One way to achieve this concept is through questioning everything around the individual: from materials, construction processes, programs, spatial organization, massing, and so forth, this is how Japanese architects are able to grasp the concept of incongruity.
Constructed and designed by architect Toyo Ito, the Mikimoto Ginza 2 skyscraper that stands in Ginza, Tokyo, features a hybrid reinforced concrete-and-steel plate enclosure with no apparent junctures or support. Instead, the interior diagrid structure is concealed by a series of fissures positioned at building corners at seemingly random intervals. As a result, there is a lack of vertical continuity, separate floor levels, and structural joints — all of which are prominent tectonic indications in buildings.
Treating architecture as a totalizing experience is one of the most efficient ways to leave an all-encompassing experience. This is accomplished through increasing the signal-to-noise ratio of architecture or focusing on material and spatial cues that focus on a single material system. This method comprises whittling down the material palette to as few items and systems as possible while concealing or removing the unnecessary aspects. Through this, architects may then maximize the experiential tales disclosed by their projects in this manner.
The Toledo Art Museum’s Glass Pavilion places a premium on the utilization of the floor-to-ceiling glass walls through layers of curved glass that work together to control light in unexpected ways.
The concept of the pavilion is made up of a grid consisting of different rectilinear shapes that represent programmatic adjacencies, with room-to-room connections made possible by curving glass surfaces. Moreover, glass wraps across the areas, thus creating continuous elevations with no corners through networks of interconnected bubbles.
Renowned Contemporary Japanese Architects
The 1960 World Design Conference in Tokyo provided leeway in bringing modern Japanese architecture into the international spotlight and provided a gateway to the dynamic Japanese Metabolist architecture movement. This movement may be observed through the creation of structures such as the Yoyogi National Gymnasium and the Komozawa Olympic Memorial Tower built for the 1964 Tokyo Olympics that now serve as iconic structures in the country.
Through time, the architects behind Japan’s brilliant architectures and designs rose to prominence and since then, have made significant contributions to the architecture world both locally and internationally.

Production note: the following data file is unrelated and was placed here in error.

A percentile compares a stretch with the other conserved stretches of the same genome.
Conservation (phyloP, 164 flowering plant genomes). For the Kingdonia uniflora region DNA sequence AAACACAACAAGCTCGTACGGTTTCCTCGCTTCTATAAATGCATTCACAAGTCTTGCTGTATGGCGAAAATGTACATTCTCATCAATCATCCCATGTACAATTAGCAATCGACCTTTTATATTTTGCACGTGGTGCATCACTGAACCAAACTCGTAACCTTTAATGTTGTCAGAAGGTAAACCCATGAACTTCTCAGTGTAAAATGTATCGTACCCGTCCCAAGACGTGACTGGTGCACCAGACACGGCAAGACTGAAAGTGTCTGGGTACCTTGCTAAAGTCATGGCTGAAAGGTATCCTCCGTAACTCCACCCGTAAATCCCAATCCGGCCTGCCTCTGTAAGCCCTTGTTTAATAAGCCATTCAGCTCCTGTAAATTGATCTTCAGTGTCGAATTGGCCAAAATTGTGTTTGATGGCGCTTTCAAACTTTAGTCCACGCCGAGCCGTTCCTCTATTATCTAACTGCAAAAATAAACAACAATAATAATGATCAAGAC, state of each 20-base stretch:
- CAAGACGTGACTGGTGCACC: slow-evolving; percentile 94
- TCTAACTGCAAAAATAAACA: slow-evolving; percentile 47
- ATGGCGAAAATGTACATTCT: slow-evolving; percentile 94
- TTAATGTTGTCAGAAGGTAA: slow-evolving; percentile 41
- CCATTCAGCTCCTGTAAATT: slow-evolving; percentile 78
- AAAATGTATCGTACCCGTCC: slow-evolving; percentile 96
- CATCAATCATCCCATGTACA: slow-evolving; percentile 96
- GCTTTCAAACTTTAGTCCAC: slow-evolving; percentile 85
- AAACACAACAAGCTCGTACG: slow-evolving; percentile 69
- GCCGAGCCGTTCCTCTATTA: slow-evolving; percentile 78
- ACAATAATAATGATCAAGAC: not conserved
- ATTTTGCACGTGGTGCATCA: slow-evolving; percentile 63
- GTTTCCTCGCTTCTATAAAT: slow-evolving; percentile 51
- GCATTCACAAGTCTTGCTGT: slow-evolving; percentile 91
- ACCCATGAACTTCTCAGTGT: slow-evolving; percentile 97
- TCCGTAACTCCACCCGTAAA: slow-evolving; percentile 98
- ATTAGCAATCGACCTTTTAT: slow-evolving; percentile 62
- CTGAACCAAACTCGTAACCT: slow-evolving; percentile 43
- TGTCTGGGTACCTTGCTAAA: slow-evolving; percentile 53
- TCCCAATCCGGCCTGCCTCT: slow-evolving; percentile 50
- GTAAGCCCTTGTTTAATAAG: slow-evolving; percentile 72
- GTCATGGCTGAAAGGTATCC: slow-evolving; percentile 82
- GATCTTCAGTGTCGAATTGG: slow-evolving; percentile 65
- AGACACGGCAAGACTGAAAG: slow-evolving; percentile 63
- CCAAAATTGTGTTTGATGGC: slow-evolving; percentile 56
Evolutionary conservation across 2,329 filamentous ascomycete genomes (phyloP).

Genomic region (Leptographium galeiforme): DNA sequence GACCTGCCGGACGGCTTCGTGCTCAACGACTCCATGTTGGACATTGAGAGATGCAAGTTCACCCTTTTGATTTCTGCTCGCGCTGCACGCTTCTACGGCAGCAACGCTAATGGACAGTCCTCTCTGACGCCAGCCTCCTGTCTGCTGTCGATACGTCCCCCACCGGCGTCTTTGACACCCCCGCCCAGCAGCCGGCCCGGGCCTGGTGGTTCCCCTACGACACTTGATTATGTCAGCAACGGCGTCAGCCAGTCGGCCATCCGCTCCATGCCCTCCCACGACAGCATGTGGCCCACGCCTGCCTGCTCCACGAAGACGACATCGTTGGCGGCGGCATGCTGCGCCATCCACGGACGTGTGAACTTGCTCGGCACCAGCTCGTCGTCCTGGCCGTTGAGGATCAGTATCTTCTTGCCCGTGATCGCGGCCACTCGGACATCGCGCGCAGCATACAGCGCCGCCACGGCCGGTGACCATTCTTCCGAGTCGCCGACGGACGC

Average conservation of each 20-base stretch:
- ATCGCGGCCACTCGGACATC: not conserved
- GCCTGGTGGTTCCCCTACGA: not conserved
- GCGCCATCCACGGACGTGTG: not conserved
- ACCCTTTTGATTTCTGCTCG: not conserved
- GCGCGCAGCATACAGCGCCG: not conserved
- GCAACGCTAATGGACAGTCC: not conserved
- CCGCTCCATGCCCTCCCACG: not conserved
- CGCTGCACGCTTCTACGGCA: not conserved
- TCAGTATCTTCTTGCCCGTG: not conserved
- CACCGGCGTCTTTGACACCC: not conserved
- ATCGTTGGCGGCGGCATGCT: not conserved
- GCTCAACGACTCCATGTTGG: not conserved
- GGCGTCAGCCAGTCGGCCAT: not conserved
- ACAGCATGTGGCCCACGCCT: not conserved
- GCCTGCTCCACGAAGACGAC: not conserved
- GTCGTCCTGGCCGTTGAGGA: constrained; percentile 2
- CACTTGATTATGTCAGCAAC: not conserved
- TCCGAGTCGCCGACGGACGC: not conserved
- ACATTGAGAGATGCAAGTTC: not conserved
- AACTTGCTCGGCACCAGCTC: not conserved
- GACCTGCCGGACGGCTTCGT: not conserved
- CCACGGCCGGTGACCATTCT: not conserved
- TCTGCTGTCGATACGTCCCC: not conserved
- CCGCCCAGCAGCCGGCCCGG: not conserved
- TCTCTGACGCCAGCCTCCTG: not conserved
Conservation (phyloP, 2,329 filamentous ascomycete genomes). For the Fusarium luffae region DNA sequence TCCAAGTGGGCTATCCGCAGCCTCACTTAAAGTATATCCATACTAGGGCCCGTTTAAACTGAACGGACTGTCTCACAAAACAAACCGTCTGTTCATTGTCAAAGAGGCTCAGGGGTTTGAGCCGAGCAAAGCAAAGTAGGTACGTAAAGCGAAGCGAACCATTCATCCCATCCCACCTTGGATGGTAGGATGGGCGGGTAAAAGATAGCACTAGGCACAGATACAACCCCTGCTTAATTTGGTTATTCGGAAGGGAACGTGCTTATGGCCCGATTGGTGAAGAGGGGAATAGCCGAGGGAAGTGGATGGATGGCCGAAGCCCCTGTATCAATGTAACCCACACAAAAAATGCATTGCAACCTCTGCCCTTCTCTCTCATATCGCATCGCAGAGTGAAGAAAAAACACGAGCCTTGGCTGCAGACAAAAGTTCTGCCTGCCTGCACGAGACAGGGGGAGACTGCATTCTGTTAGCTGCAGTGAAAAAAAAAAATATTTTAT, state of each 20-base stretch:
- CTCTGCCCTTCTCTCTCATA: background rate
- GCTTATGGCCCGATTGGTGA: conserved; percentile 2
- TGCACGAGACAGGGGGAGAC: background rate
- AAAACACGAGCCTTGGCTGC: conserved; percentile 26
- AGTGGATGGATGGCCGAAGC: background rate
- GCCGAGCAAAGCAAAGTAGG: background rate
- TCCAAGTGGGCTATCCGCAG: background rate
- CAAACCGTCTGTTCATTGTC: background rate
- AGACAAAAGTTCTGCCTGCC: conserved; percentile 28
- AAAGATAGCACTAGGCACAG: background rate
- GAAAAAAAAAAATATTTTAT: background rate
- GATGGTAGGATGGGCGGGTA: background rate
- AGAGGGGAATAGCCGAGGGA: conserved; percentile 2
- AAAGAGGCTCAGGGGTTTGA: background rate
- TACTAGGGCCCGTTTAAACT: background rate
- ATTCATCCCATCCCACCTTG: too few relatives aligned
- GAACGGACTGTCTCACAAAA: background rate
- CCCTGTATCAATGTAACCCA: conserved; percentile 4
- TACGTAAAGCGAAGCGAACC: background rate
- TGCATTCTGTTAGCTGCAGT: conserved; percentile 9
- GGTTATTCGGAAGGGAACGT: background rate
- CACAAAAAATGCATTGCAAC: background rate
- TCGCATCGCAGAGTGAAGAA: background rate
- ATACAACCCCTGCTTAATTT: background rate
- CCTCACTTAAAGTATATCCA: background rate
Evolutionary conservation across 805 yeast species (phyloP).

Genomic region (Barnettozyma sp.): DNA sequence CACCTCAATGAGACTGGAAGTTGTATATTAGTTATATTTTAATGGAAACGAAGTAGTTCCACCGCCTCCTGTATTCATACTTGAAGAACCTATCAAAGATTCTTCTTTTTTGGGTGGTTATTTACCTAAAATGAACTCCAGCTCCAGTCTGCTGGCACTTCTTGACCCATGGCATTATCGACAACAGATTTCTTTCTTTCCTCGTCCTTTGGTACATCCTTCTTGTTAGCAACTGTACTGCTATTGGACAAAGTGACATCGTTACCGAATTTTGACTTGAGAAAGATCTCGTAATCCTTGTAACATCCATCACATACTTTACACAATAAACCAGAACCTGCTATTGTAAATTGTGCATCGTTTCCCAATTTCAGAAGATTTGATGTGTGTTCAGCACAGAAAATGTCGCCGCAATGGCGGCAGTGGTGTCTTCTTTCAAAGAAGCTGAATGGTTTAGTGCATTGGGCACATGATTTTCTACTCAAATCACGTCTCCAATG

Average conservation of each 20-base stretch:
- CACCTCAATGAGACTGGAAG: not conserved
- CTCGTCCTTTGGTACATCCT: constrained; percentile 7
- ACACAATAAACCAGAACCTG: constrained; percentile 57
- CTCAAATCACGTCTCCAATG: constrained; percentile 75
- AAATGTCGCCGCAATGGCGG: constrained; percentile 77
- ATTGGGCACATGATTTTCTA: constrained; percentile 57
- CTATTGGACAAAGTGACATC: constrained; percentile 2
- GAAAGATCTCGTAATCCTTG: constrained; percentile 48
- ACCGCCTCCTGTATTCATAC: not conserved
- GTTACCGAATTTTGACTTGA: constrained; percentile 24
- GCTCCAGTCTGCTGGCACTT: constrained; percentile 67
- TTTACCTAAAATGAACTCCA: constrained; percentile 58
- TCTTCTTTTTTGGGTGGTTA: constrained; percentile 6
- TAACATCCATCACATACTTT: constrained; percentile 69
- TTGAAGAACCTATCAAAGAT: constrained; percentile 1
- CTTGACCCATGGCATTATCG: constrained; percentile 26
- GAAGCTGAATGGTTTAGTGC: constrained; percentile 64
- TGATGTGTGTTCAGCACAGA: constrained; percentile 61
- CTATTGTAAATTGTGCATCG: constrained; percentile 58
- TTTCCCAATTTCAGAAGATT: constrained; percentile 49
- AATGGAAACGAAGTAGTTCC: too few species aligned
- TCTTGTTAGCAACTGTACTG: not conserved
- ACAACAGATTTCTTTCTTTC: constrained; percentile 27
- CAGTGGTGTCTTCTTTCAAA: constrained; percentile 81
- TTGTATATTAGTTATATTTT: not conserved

During the early days of postwar city planning, Tange Kenzo (1913-2005) was a pivotal figure that paved the way for Metabolist and Brutalist traditions. Kenzo, who was influenced by Swiss-French architect Le Corbusier and chose concrete as his favored medium, was a favorite in the realm of modern Japanese architecture. As a predecessor of modern Japanese architecture, Kenzo eventually set his sights on mega constructions that would include enormous buildings and areas rather than single ones.
Some of Kenzo’s most prominent works include the Tokyo Metropolitan Government Building, St. Mary’s Cathedral, and the Hiroshima Peace Memorial Museum.
Similar to Kenzo, Kikutake Kiyonori (1928-2011) was also a prominent member of the Japanese Metabolist movement and was influential in the development of the movement’s ideas and architectural design. Many of his ideas were based on the concepts of temporary and permanent space, with rooms that may be reconfigured depending on their current use. He was also influenced by Le Corbusier and served as a mentor to a number of young architects over the years.
Kikutake is best known for his 1958 “Marine City” megastructure project and for some of his famous works and designs including the Kyushu National Museum and the Edo Tokyo Museum.
Kuma Kengo (1954) is one of the more recent and sought-after architects of today. Many of his current designs incorporate wood and lattice structures, with many being inspired by the area’s history and environment. Kengo was also named an Officier de L’Ordre des Arts et des Lettres in France in 2009 after winning the Architectural Institute of Japan Award in 1997.
Together with his current architectural firm, they appear to be the designers of every new notable building in Japan, including the Japan National Stadium in Tokyo which was built for the 2020 Summer Olympics, and the Akagi Shrine located in Kagurazaka, Tokyo.